I should also mention that Panzer Command is best suited for solitaire play among the three, followed by Panzer. EFTL is not suitable for solitaire play.



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Martin McCleary
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Tank! by SPI.

It is an older game easily found on Ebay. Scale is 1 tank / squad / AT gun. Each hex is 50 meters.

Basic tank combat is very simple. The Tank! expansion adds infantry, arty, C2, etc. It can be a complex game if played with all the rules - which is the way I like it but again you have a choice regarding detail and complexity. The game covers multiple time periods up to about the early 70's.

It is not, by modern standards, a pretty game, the map and counters are pretty utilitarian. It also requires plotting as it is a simultaneous movement game and that factor adds uncertainty: will he (she) move or fire? One of my favorite games of all time; taught my non gamer friends to play and we used to have a blast with it.

Also by SPI: Mech War 77 and Panzer 44. Both are again readily available. Units represent platoons, both require plotting. Again easy to learn fun to play. If you want to go really deep and expensive find a copy of the old Mech War 2 by SPI. There you can contend with electronic warfare and all kinds of other wonderful detail.

Firefight by SPI, later republished by ... can't remember. A "modern" game covering the early Cold War period, individual vehicles. Vehicle selection is limited but treatment is fairly detailed.

I agree on EFTL and Panzer Command,great games.

Panzer Grenadier is to me so-so as is the LnL series modern and WWII particularly the latter but they are high quality graphics; easy, fast systems to play. LnL also has a series of squad level games with individual vehicles. I just started playing their Band of Heroes and so far I like it. As usual high graphic component quality, small unit counter density and small boards so you can go thru the basic scenarios fairly quickly.

Lots of choices out there both old and new. Have fun. If your wife plays these with you then I consider you a very lucky man indeed.
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Sean McCormick
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As overall tactical games go, there is no question that I would recommend Band of Brothers. That said, while the armor rules look good, BoB doesn't have the kind of heavy tank on tank scenarios that the next module Ghost Panzer figures to have.

CoH is not a bad call at all. Would probably be my number two recommendation.
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Rallye72 wrote:
Also by SPI: Mech War 77 and Panzer 44. Both are again readily available. Units represent platoons, both require plotting. Again easy to learn fun to play. If you want to go really deep and expensive find a copy of the old Mech War 2 by SPI. There you can contend with electronic warfare and all kinds of other wonderful detail.

I have to point out that these 2 games have the notorious rule whereby you have to avoid columns of units on hex-rows numbered with the same last 2 digits. This was because of the way the command and control system worked. IIRC, you rolled a d10 and all units on hexes with that final number were somehow penalised. I remember trying to figure out a fix for my copy of MechWar '77. I realised that I couldn't think of anything which would get round the need to make some kind of test for each and every unit on the map, which just wasn't on.

Pity. I liked the look of the game.
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Martin McCleary
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what you're referring to is the panic level. Panic is triggered, as you noted, by a 10 sided die roll if your unit is in a hex with the number yes, it panics. It applies to both sides depending on the panic level of the force, some scenarios have fixed panic levels of 10% so you roll once, others have it rising as you take losses. It adds to the game in that it prevents perfect C2. There's no rule that prevents columns. If you role a 2 and you have units in hexes ending in 2 they panic.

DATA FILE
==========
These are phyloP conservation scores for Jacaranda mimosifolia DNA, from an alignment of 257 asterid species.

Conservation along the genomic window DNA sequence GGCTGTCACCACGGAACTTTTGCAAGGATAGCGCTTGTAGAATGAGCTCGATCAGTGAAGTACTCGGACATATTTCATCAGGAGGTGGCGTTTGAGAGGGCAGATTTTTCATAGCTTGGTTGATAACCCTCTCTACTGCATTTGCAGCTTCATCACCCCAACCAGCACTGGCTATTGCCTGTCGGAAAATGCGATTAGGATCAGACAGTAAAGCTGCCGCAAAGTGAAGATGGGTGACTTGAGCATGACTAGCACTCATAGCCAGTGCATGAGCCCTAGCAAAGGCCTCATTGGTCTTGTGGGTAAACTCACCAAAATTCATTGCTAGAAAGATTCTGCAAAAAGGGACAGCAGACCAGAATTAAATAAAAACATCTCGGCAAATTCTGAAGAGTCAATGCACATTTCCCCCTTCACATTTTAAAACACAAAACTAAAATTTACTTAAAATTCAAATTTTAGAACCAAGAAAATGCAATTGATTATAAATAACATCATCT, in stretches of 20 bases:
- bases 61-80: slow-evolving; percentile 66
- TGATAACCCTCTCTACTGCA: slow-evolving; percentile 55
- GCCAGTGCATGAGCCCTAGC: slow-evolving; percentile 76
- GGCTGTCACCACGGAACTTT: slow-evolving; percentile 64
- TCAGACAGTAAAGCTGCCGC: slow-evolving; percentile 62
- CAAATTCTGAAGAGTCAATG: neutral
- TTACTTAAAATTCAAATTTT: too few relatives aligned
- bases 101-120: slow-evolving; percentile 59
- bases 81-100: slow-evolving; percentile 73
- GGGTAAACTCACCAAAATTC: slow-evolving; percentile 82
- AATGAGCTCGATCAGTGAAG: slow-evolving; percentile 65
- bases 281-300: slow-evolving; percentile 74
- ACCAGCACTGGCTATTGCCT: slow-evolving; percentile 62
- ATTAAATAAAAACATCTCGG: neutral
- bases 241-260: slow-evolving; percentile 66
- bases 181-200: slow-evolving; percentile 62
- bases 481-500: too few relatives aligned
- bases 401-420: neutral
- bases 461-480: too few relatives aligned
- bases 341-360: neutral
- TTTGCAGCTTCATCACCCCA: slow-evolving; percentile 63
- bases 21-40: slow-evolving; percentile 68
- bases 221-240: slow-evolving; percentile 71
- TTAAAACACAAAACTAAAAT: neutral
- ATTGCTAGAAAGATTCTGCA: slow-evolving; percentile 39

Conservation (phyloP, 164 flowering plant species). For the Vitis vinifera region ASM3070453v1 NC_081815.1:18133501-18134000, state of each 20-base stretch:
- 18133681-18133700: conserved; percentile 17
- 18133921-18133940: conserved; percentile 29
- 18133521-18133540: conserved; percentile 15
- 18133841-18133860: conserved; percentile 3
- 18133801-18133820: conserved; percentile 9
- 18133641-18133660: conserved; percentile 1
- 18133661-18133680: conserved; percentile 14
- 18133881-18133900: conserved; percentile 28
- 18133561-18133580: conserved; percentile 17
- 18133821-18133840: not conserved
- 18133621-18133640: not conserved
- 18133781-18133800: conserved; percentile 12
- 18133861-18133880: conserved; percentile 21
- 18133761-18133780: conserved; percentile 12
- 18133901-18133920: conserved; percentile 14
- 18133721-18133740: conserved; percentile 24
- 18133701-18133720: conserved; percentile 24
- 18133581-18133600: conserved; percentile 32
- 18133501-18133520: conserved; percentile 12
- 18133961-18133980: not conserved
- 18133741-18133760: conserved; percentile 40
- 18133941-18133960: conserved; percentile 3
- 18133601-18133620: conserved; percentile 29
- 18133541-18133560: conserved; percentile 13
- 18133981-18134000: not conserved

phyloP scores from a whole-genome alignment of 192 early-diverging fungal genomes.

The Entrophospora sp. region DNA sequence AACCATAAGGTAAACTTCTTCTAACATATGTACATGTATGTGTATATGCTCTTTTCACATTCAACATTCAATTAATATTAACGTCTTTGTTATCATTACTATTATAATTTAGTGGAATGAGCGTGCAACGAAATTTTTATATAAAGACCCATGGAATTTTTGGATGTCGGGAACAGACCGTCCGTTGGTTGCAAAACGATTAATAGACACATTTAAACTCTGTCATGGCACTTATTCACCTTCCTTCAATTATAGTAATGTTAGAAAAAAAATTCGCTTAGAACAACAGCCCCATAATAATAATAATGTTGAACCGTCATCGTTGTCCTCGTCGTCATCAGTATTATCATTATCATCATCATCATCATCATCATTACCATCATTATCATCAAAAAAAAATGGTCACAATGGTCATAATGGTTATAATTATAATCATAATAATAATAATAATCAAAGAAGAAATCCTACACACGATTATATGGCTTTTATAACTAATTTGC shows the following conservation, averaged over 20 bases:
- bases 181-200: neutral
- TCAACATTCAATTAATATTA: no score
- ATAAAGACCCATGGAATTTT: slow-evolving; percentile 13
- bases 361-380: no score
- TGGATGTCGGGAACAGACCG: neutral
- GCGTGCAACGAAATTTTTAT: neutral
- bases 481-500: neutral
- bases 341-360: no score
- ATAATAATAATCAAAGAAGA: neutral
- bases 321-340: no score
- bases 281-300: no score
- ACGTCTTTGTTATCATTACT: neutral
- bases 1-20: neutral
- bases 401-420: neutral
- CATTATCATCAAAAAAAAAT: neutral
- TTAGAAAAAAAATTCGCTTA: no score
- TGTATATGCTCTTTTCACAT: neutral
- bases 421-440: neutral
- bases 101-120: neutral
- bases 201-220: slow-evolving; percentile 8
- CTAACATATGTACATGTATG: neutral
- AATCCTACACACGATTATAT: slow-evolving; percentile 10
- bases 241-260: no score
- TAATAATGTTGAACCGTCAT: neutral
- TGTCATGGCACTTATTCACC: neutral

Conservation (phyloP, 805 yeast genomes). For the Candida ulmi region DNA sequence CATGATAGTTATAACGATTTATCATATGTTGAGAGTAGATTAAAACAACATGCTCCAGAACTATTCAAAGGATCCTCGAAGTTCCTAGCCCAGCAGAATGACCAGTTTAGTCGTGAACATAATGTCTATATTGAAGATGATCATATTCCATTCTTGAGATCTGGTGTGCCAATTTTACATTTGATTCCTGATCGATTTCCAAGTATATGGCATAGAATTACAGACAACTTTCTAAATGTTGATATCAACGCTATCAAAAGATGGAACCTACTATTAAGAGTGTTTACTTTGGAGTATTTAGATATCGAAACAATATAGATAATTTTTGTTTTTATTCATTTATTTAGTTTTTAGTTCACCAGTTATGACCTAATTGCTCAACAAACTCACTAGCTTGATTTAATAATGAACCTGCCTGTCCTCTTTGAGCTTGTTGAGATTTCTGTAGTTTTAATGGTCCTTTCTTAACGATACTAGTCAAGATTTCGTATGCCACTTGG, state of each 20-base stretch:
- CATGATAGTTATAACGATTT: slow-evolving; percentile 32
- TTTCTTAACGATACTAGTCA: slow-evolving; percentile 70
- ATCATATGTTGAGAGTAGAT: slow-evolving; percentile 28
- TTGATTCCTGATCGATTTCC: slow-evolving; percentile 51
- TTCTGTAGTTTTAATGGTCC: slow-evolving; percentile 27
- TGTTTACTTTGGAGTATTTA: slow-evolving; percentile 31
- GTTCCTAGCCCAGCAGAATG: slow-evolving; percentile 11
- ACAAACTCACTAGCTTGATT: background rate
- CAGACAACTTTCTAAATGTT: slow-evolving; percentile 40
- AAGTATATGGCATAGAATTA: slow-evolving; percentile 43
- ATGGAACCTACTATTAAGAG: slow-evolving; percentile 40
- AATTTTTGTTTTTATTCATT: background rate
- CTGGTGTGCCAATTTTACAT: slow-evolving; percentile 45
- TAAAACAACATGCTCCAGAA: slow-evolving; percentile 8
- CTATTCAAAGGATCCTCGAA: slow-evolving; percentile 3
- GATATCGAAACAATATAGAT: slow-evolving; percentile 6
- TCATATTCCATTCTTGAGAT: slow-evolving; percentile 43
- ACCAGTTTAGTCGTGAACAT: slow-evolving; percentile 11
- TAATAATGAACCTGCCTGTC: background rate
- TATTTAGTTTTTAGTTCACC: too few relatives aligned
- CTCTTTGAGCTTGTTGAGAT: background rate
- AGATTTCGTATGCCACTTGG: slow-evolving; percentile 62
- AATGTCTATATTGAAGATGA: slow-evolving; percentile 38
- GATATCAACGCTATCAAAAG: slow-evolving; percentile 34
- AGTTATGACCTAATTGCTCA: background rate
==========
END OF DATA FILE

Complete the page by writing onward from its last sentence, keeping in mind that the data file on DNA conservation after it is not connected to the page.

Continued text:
I've played the game many times and never found it to be an issue and you can always just skip the rule or make up your own method.

Many games (all?) have limitations. In Panzer Grenadier players know the locations of each others leaders and target accordingly. It won't stop me from playing the game but I do find it a bit silly.

I included these titles because while older games they shouldn't be ignored. Not everything new is better.
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John McLintock
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Rallye72 wrote:
what you're referring to is the panic level. Panic is triggered, as you noted, by a 10 sided die roll if your unit is in a hex with the number yes, it panics. It applies to both sides depending on the panic level of the force, some scenarios have fixed panic levels of 10% so you roll once, others have it rising as you take losses. It adds to the game in that it prevents perfect C2. There's no rule that prevents columns. If you role a 2 and you have units in hexes ending in 2 they panic.

I've played the game many times and never found it to be an issue and you can always just skip the rule or make up your own method.

Many games (all?) have limitations. In Panzer Grenadier players know the locations of each others leaders and target accordingly. It won't stop me from playing the game but I do find it a bit silly.

I included these titles because while older games they shouldn't be ignored. Not everything new is better.

Thanks for clarifying the rule Martin. It's been nearly 30 years since I owned the game, so my memory was vague. Note that I didn't say that there was a rule against columns. What I said (or tried to say) was that one effect of the rule was to make columns and other formations inadvisable because of the way the panicking units were selected by dice roll. Your own comment confirmed that the rule works as I suggested: units panic according to the number of the hex they're in.

Even at the time I could understand that the designer's aim was to make the panic rules easy to run by generating panicking units via the minimum possible number of dice rolls. It was just that I was one of many who thought that the chosen method was unsatisfactory because, well, as you said yourself, it's "a bit silly". I did also say that I thought the game was interesting apart from that rule, and that I had thought about fixes but couldn't come up with one that didn't involve rolling far too many dice. And my all-time favourite game- Up Front, is 30 years old next year, so I'm all for flying the flag for older games.